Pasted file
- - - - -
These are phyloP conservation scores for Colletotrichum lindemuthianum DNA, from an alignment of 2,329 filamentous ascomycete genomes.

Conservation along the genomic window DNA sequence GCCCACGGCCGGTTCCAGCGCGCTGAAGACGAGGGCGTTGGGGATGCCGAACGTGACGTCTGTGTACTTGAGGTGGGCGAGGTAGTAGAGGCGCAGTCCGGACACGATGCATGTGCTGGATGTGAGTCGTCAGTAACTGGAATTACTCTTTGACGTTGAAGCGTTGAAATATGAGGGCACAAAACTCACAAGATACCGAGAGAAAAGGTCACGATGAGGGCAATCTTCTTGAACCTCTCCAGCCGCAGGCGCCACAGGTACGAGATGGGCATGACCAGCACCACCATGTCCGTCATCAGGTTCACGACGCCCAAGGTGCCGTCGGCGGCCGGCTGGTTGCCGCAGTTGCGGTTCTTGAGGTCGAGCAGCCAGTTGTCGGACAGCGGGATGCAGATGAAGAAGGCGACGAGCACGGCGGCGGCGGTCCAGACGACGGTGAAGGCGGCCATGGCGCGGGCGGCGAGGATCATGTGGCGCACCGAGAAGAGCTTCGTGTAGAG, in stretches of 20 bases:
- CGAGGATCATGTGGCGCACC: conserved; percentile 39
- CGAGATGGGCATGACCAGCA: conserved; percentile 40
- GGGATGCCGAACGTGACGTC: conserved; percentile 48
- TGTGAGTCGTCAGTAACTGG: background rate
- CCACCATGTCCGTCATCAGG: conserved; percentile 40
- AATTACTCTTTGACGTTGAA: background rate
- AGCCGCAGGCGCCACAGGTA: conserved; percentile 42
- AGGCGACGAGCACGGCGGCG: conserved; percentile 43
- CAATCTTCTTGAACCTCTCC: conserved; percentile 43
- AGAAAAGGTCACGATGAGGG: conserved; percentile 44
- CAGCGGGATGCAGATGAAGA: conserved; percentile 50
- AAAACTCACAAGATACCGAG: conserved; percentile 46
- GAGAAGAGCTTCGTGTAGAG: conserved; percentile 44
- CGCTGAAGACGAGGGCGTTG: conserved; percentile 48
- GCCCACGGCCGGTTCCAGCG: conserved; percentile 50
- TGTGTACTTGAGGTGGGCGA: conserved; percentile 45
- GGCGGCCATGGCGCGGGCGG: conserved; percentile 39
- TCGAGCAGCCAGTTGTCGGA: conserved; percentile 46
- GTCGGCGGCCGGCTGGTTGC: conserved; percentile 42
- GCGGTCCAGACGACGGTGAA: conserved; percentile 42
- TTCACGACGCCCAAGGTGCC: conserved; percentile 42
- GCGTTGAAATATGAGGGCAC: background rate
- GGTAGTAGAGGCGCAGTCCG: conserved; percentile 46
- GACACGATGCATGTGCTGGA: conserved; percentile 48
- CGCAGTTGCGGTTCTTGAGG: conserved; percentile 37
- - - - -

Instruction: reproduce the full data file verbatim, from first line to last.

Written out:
These are phyloP conservation scores for Colletotrichum lindemuthianum DNA, from an alignment of 2,329 filamentous ascomycete genomes.

Conservation along the genomic window DNA sequence GCCCACGGCCGGTTCCAGCGCGCTGAAGACGAGGGCGTTGGGGATGCCGAACGTGACGTCTGTGTACTTGAGGTGGGCGAGGTAGTAGAGGCGCAGTCCGGACACGATGCATGTGCTGGATGTGAGTCGTCAGTAACTGGAATTACTCTTTGACGTTGAAGCGTTGAAATATGAGGGCACAAAACTCACAAGATACCGAGAGAAAAGGTCACGATGAGGGCAATCTTCTTGAACCTCTCCAGCCGCAGGCGCCACAGGTACGAGATGGGCATGACCAGCACCACCATGTCCGTCATCAGGTTCACGACGCCCAAGGTGCCGTCGGCGGCCGGCTGGTTGCCGCAGTTGCGGTTCTTGAGGTCGAGCAGCCAGTTGTCGGACAGCGGGATGCAGATGAAGAAGGCGACGAGCACGGCGGCGGCGGTCCAGACGACGGTGAAGGCGGCCATGGCGCGGGCGGCGAGGATCATGTGGCGCACCGAGAAGAGCTTCGTGTAGAG, in stretches of 20 bases:
- CGAGGATCATGTGGCGCACC: conserved; percentile 39
- CGAGATGGGCATGACCAGCA: conserved; percentile 40
- GGGATGCCGAACGTGACGTC: conserved; percentile 48
- TGTGAGTCGTCAGTAACTGG: background rate
- CCACCATGTCCGTCATCAGG: conserved; percentile 40
- AATTACTCTTTGACGTTGAA: background rate
- AGCCGCAGGCGCCACAGGTA: conserved; percentile 42
- AGGCGACGAGCACGGCGGCG: conserved; percentile 43
- CAATCTTCTTGAACCTCTCC: conserved; percentile 43
- AGAAAAGGTCACGATGAGGG: conserved; percentile 44
- CAGCGGGATGCAGATGAAGA: conserved; percentile 50
- AAAACTCACAAGATACCGAG: conserved; percentile 46
- GAGAAGAGCTTCGTGTAGAG: conserved; percentile 44
- CGCTGAAGACGAGGGCGTTG: conserved; percentile 48
- GCCCACGGCCGGTTCCAGCG: conserved; percentile 50
- TGTGTACTTGAGGTGGGCGA: conserved; percentile 45
- GGCGGCCATGGCGCGGGCGG: conserved; percentile 39
- TCGAGCAGCCAGTTGTCGGA: conserved; percentile 46
- GTCGGCGGCCGGCTGGTTGC: conserved; percentile 42
- GCGGTCCAGACGACGGTGAA: conserved; percentile 42
- TTCACGACGCCCAAGGTGCC: conserved; percentile 42
- GCGTTGAAATATGAGGGCAC: background rate
- GGTAGTAGAGGCGCAGTCCG: conserved; percentile 46
- GACACGATGCATGTGCTGGA: conserved; percentile 48
- CGCAGTTGCGGTTCTTGAGG: conserved; percentile 37